Emerald Health partnered with Village Farms for greenhouse facilities seen with tomato plants. The author has visited these facilities after they transitioned to cannabis.
Even though the cannabis community of the Kootenays is established as one of the best places in North America for high quality terpene rich flower sticky with trichromes, it’s now being threatened by the legalization of recreational cannabis and these massive facilities.
Canada's cannabis cultivators making headlines are the multi-million dollar deals and high valuations of corporate structured businesses featuring executive teams and board members from the mining, tech, finance and pharmaceutical industries. I've met many who don't even consume cannabis, they're simply in the industry to make big money fast.
Except, these brands with large capital are building world class facilities creating employment and investing in the science of the plant with the ability to support key opinion leaders and educational programs supporting Canadians in understanding the science of the plant and best safety consumption practices. Emerald Health views scientific cannabis education as a key factor to destigmatizing the plant and they've launched #DiscussCannabis.
Simply put, each cultivator in the Canadian cannabis industry has value. This plant can benefit all Canadians. Each cannabis brand carries select strains, with diverse goals and varied end-consumers. Instead of making others wrong for being different, let’s support each other, we’re at a point in the process of legalization where we need to collaborate to achieve the common goal of normalizing cannabis consumption.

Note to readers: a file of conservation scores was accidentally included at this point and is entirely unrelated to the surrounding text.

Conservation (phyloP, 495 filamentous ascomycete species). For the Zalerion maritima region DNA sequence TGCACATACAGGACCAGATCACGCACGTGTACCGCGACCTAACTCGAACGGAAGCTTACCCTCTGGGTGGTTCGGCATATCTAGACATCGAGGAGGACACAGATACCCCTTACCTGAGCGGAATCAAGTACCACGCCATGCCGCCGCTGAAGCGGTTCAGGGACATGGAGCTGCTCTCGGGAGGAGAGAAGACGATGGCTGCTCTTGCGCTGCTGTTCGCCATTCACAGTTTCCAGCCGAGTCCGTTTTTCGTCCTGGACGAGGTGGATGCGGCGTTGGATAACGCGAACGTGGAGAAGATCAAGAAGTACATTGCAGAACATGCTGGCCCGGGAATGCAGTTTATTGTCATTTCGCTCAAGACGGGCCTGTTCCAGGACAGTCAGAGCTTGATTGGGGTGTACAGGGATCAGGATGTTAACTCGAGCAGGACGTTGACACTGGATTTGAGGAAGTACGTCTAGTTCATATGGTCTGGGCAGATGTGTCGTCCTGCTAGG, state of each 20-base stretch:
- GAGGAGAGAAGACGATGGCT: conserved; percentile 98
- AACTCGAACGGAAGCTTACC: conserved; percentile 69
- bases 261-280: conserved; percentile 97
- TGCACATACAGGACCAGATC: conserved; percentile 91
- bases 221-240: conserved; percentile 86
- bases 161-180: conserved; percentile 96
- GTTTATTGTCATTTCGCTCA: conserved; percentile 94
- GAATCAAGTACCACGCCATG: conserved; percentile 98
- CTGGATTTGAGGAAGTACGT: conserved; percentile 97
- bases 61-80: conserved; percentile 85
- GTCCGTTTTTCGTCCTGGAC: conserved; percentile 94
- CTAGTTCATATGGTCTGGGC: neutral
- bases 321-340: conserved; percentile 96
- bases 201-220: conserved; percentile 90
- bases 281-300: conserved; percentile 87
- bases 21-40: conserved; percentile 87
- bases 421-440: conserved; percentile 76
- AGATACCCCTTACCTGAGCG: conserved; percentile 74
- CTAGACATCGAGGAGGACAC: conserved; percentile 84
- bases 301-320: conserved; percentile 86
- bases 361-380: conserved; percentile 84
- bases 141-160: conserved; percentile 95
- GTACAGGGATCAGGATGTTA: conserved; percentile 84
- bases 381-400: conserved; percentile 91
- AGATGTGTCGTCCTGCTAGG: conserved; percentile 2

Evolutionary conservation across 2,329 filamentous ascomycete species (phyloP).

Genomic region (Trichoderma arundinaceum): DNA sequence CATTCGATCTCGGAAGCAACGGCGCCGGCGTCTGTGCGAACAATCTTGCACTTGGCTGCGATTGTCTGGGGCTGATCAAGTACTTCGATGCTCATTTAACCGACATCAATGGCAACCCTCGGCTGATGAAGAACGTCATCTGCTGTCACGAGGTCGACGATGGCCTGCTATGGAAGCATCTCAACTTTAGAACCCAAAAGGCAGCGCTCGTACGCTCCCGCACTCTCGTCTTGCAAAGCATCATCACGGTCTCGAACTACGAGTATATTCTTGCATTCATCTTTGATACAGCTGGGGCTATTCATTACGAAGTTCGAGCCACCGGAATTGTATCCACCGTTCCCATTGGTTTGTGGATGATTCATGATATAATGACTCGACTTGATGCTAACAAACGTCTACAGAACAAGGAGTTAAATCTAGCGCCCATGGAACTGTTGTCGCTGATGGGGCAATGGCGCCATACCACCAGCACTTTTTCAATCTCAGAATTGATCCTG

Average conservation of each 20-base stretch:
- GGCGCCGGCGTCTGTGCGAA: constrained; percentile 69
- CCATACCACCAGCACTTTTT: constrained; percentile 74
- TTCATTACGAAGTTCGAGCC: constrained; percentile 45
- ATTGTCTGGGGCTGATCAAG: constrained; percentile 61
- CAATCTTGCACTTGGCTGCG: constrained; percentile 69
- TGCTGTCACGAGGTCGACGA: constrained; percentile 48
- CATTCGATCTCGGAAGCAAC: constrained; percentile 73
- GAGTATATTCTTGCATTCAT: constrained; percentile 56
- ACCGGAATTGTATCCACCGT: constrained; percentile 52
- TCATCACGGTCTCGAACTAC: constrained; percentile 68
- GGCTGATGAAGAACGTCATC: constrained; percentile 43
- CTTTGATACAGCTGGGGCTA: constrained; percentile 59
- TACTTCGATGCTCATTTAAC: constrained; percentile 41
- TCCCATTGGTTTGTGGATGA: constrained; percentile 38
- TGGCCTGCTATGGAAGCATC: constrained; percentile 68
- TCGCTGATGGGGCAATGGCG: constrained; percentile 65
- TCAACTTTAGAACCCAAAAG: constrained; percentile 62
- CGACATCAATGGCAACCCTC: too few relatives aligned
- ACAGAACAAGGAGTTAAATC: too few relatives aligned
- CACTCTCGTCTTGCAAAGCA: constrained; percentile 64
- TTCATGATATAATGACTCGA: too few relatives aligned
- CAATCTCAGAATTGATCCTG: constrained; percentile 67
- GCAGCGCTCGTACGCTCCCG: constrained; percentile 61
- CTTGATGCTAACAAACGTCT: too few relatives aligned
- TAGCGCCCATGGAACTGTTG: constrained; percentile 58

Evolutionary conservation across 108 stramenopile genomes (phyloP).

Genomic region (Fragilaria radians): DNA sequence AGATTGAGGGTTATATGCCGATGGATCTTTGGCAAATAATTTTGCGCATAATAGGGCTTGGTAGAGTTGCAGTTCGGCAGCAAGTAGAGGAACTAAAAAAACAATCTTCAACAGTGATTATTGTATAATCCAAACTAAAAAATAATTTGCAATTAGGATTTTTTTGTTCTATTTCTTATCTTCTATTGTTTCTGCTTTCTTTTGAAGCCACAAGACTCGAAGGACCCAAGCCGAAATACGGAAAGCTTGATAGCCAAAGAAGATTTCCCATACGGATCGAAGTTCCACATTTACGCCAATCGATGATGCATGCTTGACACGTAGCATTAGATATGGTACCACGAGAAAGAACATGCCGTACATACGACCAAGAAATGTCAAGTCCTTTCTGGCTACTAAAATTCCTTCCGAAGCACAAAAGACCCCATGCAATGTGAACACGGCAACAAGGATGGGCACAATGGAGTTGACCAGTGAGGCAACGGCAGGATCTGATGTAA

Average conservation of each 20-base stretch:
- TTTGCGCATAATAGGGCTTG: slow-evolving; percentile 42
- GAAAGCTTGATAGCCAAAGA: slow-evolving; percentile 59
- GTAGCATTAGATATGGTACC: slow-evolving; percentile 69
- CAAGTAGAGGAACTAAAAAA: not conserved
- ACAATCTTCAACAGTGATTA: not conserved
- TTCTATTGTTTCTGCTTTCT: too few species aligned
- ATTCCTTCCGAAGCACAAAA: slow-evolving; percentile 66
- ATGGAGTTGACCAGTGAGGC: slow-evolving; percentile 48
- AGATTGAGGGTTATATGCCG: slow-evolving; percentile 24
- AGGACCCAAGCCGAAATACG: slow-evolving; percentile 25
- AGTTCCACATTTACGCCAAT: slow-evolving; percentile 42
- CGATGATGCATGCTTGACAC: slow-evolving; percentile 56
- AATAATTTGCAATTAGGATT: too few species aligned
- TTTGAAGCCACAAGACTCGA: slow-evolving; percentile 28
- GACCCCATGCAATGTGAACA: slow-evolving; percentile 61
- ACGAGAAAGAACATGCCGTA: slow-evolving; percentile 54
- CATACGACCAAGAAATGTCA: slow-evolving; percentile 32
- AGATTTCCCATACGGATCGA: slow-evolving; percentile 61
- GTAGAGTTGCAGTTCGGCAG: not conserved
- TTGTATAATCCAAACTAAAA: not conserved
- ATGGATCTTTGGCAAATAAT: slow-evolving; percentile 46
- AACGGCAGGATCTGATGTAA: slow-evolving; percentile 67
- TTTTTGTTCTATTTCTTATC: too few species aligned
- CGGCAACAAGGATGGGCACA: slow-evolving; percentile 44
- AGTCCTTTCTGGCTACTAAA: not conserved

The cannabis community needs the craft cultivators who create premium Triple A quality cannabis which will be the Glenfiddich of the consumption experience with the larger companies producing lower grade and more affordable products with the opportunity for pharmaceutical designed pills we can take to target specific ailments like a simple headache or menstrual cramps.
It’s important to support British Columbia's illicit/black/grey/off-white/under-regulated/pre-regulated/craft cannabis industry as they cultivate the highest quality flower and they’re an industry which brought towns back from near decimation and supported them to be thriving communities where children live growing up to be successful people giving back to the local economy.
It's time for the federal government to recognize the amazing contribution these cultivators have made by correcting the historical wrongs caused by cannabis criminalization by enacting legislation to delete records relating to minor cannabis convictions.
Let's support these towns by setting up local government offices where the black market can be supported in transitioning to the legal market with navigation and financial support to weather the Health Canada licensing process without threat of legal prosecution for activities once deemed criminal.
Let's show gratitude for these cultivators and bring their craft cannabis to Canadian homes and let's enrich this new industry with diversity so we can uphold the Canadian value of production, distribution and exchange being owned or regulated by the community as a whole.